Well isn’t this a little pocket rocket of brain-burny goodness. It uses the same drafting mechanism over 12 turns as Majesty: For The Realm but here you’re drafting a tile to place into your personal 3 x 4 tableau to extend your starting 7 train tracks from one edge to another and score them. The tiles come in all sorts of track, terrain and scoring icon variations and picking the right tile for the right spot (to max the potential for each scoring icon) can be quite the challenge, especially given money constraints. Completing tracks early provide the needed money but reduce scoring. There’s also a draft of bonus score cards on which to blow your money. It presents as a filler but it’s quite the mid-weight Euro by the end, with only the amount of AP it generates holding it back from rating a little higher.
SPOTLIGHT ON: CONCORDIA (2013) Rank 21, Rating 8.1
Back when it first came out I wrote that this contained all the stuff I like in a Euro – no round based elements, a good tactical decision each turn, a strategy that develops based on the map and card availability that helps drive the tactics, indirect pussage (there being a race for resource generators and cards). It uses the card play/pickup system from Havana / Castle for all Seasons, but I like how when you buy more cards, they add to your hand to keep things going. I also like how you’re rewarded for using as many cards as possible before pickup. There’s a nice variety of ways to go about scoring points. You want to pay attention to what other people are doing to potentially leech off their card this turn, and also to direct your strategy to alternate ways to score points to minimise direct competition. I was engaged throughout, nice components, nice timeframe, potentially a touch long, and all requiring only 4 pages of rules + setup. An elegant system. But … having come back to it years later now, gaming has moved on – it’s just a bit too Euro-y and same-y for me to want to play again or explore further.
Thoughts of other Opinionated Gamers:
Larry: It took a while for my group to really warm up to Concordia; it didn’t grab us right away the way that some of Gerdts’ other games (like Navagador, for example) did. But it kept getting played and, slowly but surely, became one of our favorite titles. It provides both a challenge to optimally advance your position, as well as giving you very interesting and meaningful player interaction, and the combination raises the game to greatness. It’s a very smooth and polished system and is consistently entertaining. It still seems as if when it comes to adding cards, you’re better off just adding as many cards as you can, as opposed to trying to grab the ones best suited for your position, which is slightly disappointing, but that’s a small nit. Using the Salsa expansion is probably our favorite way to play, but the vanilla version is almost as good. And I disagree with Patrick; I think Concordia still holds up marvellously, almost a full decade after its original release, and I would enthusiastically play it anytime. I love it.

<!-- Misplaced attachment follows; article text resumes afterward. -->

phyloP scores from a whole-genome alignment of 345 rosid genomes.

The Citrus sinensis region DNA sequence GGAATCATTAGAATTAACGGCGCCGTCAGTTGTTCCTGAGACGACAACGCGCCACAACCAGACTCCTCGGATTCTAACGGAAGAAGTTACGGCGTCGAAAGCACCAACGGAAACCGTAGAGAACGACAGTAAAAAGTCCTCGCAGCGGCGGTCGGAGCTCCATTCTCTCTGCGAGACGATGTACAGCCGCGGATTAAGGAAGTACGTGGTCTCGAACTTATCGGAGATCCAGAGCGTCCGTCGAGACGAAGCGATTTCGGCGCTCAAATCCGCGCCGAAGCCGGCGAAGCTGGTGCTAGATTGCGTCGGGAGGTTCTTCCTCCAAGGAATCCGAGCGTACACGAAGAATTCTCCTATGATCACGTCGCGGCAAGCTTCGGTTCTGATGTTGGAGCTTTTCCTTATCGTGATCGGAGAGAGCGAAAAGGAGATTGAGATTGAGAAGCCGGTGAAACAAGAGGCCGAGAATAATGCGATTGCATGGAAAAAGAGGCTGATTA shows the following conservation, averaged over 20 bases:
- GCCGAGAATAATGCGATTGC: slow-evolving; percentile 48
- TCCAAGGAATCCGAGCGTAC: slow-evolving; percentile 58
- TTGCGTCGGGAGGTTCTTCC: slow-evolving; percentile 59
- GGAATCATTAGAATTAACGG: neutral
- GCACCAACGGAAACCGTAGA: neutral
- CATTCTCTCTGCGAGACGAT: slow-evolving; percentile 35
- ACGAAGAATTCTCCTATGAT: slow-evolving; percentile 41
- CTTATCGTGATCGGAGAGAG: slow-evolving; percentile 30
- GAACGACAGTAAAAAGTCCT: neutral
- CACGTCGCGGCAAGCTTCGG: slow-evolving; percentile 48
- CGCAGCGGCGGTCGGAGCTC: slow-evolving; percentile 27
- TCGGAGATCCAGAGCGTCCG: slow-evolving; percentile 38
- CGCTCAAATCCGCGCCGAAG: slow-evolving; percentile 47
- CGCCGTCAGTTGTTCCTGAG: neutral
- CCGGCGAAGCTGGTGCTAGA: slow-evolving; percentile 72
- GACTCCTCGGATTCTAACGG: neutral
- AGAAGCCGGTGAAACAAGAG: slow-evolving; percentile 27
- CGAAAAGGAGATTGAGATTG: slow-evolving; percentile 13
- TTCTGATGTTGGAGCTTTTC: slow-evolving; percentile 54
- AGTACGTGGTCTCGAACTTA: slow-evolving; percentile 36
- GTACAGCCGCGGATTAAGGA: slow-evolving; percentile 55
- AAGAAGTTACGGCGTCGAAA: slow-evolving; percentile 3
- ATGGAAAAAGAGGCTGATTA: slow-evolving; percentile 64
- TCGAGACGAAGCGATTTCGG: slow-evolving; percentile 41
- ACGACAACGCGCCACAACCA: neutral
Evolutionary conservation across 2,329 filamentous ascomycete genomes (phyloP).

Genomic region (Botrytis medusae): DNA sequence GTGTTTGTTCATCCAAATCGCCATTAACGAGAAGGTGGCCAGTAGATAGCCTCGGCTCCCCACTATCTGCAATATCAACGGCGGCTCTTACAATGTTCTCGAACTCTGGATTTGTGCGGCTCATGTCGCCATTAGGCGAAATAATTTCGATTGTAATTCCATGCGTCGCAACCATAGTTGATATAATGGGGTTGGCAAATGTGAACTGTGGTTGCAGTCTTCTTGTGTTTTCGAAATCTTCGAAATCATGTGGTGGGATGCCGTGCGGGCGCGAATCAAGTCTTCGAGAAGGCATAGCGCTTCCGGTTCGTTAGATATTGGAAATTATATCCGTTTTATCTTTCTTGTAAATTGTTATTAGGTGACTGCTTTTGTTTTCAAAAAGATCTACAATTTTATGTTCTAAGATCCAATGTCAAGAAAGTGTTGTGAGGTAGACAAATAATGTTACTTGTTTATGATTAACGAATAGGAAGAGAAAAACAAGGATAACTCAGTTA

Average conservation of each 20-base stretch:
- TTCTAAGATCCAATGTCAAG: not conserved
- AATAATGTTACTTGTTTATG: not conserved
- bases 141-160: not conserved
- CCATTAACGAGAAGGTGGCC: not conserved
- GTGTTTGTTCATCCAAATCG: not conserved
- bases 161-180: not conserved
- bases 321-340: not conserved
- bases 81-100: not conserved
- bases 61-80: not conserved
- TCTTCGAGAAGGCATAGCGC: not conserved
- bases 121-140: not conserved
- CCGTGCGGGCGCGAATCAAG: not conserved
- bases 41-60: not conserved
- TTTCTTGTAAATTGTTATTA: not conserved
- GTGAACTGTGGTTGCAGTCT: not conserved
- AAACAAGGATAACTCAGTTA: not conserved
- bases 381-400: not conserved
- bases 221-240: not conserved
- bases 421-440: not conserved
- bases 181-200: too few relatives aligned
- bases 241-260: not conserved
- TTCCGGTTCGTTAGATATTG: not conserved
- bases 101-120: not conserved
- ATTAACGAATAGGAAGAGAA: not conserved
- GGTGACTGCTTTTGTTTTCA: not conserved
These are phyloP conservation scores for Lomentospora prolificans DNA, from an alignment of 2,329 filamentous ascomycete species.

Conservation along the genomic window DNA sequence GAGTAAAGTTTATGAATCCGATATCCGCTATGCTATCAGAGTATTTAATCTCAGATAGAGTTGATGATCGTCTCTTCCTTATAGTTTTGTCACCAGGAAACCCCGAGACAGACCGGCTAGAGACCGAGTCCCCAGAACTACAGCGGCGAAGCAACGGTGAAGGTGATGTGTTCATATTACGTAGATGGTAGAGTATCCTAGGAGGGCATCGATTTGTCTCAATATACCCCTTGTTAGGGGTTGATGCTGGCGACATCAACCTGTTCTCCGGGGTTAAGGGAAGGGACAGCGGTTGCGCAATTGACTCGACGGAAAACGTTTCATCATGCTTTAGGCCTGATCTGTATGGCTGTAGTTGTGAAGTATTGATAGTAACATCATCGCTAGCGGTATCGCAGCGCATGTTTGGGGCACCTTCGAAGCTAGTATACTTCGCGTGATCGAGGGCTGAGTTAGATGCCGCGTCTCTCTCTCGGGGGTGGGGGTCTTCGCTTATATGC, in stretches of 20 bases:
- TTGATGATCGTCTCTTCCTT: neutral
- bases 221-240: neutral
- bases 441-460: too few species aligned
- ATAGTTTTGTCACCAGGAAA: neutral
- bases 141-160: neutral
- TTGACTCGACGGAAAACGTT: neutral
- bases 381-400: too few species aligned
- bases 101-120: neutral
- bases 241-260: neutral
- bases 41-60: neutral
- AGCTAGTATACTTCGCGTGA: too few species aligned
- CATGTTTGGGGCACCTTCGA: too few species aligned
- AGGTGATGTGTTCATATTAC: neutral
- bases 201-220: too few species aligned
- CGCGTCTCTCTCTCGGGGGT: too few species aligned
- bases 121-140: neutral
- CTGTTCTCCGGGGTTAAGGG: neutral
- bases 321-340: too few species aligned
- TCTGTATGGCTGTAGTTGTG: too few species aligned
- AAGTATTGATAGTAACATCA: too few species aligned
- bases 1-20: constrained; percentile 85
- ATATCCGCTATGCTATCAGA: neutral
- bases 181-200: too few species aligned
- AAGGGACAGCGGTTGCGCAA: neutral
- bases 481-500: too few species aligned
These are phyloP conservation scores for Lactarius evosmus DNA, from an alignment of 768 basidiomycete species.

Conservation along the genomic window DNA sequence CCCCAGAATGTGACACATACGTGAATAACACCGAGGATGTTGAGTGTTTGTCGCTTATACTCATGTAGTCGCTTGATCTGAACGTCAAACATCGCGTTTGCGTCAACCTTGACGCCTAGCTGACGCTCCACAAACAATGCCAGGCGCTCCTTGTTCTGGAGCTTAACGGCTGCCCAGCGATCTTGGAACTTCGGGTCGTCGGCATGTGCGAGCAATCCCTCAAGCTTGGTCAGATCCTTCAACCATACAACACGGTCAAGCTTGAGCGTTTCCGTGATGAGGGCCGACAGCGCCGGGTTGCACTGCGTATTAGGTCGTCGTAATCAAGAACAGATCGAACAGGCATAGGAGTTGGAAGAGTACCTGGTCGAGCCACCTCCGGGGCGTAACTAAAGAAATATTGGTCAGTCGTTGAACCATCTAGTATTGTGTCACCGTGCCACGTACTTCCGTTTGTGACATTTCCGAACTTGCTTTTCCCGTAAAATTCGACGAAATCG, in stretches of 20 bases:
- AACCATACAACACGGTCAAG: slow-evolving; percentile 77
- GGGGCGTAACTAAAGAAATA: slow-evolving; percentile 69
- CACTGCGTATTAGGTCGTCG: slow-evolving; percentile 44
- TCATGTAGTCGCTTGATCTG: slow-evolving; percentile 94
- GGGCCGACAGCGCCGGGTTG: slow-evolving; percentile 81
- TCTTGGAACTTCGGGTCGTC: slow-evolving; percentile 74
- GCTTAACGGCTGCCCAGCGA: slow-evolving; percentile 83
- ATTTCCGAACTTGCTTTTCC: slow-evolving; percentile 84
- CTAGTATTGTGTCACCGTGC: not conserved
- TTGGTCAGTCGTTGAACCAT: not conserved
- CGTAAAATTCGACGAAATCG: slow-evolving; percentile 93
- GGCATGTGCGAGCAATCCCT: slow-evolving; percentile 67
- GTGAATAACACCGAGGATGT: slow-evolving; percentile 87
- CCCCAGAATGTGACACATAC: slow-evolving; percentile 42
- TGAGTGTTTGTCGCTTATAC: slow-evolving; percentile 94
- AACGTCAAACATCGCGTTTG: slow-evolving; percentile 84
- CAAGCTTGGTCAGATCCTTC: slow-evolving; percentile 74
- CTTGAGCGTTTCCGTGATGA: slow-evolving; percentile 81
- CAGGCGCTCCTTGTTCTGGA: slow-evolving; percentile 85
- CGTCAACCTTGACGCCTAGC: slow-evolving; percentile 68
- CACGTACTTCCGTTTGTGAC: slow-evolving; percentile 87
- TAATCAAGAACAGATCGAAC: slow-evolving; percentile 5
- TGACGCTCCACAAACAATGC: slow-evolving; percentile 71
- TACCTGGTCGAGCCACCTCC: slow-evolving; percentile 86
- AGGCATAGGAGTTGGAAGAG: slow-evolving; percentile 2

Mitchell: I agree with Larry. I think Concordia holds up brilliantly. It’s an elegant, streamlined, and highly interactive Euro. The various maps provide a great deal of variety, depending on player count, and two player games work very well on the smaller maps, offering interesting decisions in under an hour. I love it, too.
We just picked up Village Rails and I’ve only played it two times thus far. But I like what we’ve experienced. It packs alot of game into thirty minutes. I’m not yet sure there’s sufficient variety to keep us coming back for more, but I am excited to keep the game in the rotation for awhile, and curious to see whether our games get more interesting with repeated play. Sometimes these quick brain burners are heads down affairs until you know what you’re doing. When you have sufficiently internalized the game you can keep a close eye on your opponent and the interactivity heightens. When that happens the game becomes a keeper. So for now I like it, but the rating could go higher.
Fraser: Concordia still holds up for me too. It used to come out fairly regularly pre-pandemic and I still get my fix in at boiteajuex.net